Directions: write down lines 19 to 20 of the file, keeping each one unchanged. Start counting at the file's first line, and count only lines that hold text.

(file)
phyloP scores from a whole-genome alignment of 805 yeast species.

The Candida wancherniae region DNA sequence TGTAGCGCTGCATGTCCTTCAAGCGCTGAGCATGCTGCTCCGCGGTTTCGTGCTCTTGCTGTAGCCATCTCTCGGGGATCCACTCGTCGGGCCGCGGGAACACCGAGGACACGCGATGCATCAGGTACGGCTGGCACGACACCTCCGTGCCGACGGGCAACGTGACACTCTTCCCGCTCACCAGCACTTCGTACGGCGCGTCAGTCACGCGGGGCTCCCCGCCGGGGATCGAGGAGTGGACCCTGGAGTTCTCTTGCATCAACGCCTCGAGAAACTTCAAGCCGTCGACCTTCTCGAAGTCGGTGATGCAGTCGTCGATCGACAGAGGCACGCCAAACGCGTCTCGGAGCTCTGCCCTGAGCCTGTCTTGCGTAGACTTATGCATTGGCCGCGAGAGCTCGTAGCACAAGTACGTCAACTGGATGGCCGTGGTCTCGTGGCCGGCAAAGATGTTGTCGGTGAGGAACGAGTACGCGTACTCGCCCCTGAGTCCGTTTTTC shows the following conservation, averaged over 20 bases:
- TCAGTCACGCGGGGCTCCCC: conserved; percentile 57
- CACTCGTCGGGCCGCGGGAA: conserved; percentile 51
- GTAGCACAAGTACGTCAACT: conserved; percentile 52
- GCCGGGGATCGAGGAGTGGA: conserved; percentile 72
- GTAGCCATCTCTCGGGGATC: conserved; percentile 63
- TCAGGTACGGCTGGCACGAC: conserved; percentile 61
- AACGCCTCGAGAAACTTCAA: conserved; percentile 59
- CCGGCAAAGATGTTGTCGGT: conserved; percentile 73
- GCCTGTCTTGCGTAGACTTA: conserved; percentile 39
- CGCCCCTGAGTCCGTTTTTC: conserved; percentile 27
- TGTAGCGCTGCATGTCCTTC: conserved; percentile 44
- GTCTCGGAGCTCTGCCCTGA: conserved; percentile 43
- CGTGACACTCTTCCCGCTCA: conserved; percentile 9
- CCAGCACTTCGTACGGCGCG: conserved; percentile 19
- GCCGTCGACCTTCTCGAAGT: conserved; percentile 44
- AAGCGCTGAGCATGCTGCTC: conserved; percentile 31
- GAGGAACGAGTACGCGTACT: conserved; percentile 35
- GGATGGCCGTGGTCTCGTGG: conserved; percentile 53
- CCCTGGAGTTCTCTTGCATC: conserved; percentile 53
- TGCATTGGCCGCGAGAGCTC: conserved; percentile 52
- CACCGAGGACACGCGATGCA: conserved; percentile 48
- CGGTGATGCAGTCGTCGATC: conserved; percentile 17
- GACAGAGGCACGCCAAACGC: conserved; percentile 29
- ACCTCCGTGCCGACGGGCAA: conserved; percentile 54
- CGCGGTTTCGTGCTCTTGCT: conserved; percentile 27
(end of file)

- GAGGAACGAGTACGCGTACT: conserved; percentile 35
- GGATGGCCGTGGTCTCGTGG: conserved; percentile 53